It will be quite interesting come opening night to see how Lindblom, in his second full NHL campaign, is deployed by new head coach Alain Vigneault and forwards/power-play coach Michel Therrien. 

Will he, indeed, play on Hayes' line? 

Will he play on the third line with Patrick (with whom Lindblom showed hints of good chemistry, both during the 2017-18 stretch drive and late-October and early November of this past season)? 

Will Lindblom be part of Mike Yeo's penalty killing rotation? Will he get time on the second power play unit? 

The second line left wing spot may very well go to James van Riemsdyk, who has scored a combined 63 goals over the last two seasons. However, the pre-camp choice here is Lindblom. This is for three reasons:

1) Lindblom's well-rounded 200-foot game, along with Hayes', is a solid foundation for the line to be able to be effective even on nights where they are unable to score. Jakub Voracek is a player who is very aggressive in making plays with the puck, which inherently entails some risk. Having Lindblom and Hayes on his line provides more of a defensive safety valve than a JVR-Hayes-Voracek line might. On a team where substantially cutting down on GAA and improving team defense as five-man units are major keys to success, this is something worth considering on the second line.

2) Lindblom had good attack zone chemistry with Voracek last season when they played together regularly in the second half. While Sean Couturier was the backbone of the line, his two wingers played well off one another as well. The line was very good at winning puck battles and keeping play alive in the offensive zone. A Lindblom-Hayes-Voracek line could do the same.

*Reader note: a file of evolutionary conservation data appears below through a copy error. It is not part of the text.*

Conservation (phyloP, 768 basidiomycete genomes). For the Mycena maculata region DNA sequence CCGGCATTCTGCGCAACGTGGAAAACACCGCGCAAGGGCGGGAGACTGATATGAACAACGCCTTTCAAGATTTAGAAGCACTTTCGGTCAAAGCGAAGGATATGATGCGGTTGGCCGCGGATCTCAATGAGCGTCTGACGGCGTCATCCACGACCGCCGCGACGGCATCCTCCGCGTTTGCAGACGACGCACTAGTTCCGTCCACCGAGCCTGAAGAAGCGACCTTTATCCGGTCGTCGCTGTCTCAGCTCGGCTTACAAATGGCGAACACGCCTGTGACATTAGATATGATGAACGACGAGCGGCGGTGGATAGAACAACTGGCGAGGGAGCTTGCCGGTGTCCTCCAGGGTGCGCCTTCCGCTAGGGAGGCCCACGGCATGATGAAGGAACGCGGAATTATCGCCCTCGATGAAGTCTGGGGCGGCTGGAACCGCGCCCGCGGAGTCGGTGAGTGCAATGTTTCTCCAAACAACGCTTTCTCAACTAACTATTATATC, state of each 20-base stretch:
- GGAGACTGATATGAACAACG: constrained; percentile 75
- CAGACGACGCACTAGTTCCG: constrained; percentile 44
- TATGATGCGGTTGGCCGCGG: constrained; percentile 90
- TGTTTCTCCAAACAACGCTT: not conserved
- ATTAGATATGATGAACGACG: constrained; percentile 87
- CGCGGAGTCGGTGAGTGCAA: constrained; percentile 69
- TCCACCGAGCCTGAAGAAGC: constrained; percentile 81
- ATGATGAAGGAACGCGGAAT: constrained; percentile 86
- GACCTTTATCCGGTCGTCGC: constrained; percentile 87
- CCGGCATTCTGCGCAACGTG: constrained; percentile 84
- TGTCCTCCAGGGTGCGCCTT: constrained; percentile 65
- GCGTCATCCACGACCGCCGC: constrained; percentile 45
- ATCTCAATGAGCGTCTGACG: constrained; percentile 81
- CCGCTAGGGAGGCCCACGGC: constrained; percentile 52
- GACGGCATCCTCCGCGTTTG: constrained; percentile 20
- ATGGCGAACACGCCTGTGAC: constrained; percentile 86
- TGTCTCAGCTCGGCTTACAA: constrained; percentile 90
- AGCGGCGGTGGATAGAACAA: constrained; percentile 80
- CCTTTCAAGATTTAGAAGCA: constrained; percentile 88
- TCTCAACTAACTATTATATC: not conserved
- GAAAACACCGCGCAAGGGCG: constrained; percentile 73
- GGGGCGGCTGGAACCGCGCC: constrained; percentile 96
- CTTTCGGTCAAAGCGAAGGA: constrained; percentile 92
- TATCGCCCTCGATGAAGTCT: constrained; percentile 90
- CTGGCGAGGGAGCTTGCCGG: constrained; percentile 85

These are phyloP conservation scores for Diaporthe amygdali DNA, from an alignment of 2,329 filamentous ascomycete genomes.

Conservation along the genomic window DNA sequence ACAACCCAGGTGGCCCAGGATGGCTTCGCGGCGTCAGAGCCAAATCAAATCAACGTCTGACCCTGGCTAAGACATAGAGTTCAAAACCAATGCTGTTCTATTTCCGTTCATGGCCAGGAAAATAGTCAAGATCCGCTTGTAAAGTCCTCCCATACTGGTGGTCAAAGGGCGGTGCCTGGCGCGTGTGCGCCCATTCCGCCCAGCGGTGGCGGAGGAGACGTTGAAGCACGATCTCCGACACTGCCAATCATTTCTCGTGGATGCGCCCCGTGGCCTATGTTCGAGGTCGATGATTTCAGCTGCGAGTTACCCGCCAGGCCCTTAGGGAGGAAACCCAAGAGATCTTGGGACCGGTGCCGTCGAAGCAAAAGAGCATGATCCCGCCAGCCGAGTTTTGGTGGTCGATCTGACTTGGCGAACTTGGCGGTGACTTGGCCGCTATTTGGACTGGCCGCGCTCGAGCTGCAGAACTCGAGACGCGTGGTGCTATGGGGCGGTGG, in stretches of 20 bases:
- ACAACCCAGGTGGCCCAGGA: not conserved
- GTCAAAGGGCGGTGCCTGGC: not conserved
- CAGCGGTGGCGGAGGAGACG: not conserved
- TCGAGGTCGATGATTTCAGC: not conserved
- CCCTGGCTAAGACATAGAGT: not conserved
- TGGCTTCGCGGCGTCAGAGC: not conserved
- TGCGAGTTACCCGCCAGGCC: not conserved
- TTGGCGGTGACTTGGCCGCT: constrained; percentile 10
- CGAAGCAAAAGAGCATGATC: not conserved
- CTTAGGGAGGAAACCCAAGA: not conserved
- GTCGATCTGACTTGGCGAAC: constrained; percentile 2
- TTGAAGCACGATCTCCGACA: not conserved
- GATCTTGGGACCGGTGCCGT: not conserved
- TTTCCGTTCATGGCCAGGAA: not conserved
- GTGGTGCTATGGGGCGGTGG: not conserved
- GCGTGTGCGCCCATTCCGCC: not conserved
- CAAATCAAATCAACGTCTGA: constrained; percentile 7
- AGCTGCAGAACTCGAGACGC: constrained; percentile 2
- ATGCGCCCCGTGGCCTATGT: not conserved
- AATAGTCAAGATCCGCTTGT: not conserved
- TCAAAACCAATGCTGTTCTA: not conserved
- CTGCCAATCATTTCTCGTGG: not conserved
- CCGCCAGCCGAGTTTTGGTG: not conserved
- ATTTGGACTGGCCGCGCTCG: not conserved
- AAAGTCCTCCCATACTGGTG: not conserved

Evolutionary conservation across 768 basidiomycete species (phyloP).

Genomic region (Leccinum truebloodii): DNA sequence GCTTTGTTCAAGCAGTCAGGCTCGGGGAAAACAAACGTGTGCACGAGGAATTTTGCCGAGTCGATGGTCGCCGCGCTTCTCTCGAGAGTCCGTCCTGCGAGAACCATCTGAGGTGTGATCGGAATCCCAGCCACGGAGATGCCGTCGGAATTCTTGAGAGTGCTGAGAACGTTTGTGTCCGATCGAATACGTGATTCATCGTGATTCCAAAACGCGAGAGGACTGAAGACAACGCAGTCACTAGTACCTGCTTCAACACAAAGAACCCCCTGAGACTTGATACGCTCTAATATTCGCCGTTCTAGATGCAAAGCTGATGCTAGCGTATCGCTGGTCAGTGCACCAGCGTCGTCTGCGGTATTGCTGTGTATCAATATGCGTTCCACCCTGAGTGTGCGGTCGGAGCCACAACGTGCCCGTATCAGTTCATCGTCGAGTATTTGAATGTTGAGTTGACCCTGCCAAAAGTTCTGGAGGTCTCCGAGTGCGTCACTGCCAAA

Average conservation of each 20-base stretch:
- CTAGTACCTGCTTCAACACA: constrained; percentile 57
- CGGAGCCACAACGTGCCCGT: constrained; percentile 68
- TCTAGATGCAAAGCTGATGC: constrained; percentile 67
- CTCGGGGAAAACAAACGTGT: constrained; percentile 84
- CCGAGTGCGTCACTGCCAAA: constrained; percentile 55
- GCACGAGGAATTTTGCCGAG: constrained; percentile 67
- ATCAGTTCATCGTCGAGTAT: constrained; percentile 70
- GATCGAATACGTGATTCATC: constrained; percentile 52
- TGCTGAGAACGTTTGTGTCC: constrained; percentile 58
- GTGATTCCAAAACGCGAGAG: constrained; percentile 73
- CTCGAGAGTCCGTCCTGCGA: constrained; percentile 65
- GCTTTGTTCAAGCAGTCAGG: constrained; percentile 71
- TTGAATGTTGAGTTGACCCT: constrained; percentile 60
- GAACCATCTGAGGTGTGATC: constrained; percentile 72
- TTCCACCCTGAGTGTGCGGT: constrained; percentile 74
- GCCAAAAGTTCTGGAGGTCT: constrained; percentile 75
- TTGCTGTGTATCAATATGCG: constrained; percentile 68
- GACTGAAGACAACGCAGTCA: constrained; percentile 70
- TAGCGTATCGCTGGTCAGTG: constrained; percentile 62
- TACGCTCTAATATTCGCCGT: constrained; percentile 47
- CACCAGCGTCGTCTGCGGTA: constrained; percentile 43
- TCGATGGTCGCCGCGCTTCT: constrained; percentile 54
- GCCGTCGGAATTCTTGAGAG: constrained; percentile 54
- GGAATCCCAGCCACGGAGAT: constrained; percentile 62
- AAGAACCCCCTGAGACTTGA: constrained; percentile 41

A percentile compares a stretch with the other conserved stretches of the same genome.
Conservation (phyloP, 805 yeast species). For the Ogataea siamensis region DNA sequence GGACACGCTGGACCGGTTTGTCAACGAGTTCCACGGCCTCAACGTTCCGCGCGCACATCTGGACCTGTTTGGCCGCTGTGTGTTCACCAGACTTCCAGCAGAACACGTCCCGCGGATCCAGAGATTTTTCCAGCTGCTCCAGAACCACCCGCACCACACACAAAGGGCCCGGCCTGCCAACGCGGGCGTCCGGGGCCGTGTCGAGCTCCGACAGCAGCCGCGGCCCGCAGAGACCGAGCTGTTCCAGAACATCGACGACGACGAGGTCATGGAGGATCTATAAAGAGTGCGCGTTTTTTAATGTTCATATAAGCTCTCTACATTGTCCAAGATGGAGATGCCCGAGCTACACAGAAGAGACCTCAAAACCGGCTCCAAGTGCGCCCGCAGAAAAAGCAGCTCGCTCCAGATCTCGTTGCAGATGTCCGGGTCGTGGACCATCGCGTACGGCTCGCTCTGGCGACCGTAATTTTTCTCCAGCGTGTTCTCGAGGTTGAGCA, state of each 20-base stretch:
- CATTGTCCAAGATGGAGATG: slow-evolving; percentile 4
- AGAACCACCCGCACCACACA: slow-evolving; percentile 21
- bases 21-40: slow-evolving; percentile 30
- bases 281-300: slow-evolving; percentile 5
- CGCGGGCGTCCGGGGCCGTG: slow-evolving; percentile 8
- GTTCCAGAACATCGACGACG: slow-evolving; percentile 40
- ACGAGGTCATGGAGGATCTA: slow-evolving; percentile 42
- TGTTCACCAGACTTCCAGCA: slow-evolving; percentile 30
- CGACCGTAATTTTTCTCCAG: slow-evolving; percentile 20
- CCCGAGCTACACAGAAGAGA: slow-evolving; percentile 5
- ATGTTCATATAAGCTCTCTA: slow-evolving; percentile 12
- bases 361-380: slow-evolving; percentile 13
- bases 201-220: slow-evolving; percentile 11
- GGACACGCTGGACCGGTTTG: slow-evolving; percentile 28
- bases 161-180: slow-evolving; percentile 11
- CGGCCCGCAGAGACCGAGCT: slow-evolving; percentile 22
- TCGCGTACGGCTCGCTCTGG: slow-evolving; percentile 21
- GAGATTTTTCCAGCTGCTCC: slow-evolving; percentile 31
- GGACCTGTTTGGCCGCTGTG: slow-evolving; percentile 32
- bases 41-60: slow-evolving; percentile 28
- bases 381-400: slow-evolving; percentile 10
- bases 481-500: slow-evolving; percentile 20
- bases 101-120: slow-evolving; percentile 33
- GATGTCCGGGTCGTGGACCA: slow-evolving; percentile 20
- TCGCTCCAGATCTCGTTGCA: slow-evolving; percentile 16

3) Spreading the wealth offensively: Putting JVR on a line with Patrick boosts the goal scoring potential of that line in potentially favorable matchups with Couturier's and Hayes' lines seeing more minutes against other teams' top lines. JVR is a little more offensively dynamic than Lindblom, who is more of a supporting offensive player at this still-early stage of his career. 

Hayes and Voracek are both primarily playmaking-oriented attackers. This could benefit Lindblom, whose bread-and-butter apart from his board work is getting to the "greasy" areas around the net. Although Lindblom is far from a pure speedster, he's a smart player with emerging quickness at the NHL level. 

Pop quiz: Which NHL player has produced more points over the past three seasons, Jakub Voracek or St. Louis Blues star Vladimir Tarasenko? The answer is Voracek (212 points in 242 games, compared to Tarasenko's 209 points in 238 games). Voracek ranks 23rd in forward scoring in the NHL over the past three seasons, also placing him ahead of the likes of Jamie Benn (201), Joe Pavelski (198) and Sebastian Aho (197).

Voracek is now 30 years old. What you see is what you get with him: An excellent playmaking winger who is physically strong and hard to separate from the puck. He'll take risks to make plays with the puck. Many pay off. A fair share do not. 

Voracek is not a great pure shooter but can score when taking the puck to the net himself and has scored 20 to 23 goals in six of the last seven years. He's an emotional player who wears his heart on his sleeve.

Despite the Flyers collectively having a significant down year on the power play last season and Voracek only sporadically being reunited with Giroux and Couturier as a trio, the Czech veteran produced a 66-point season.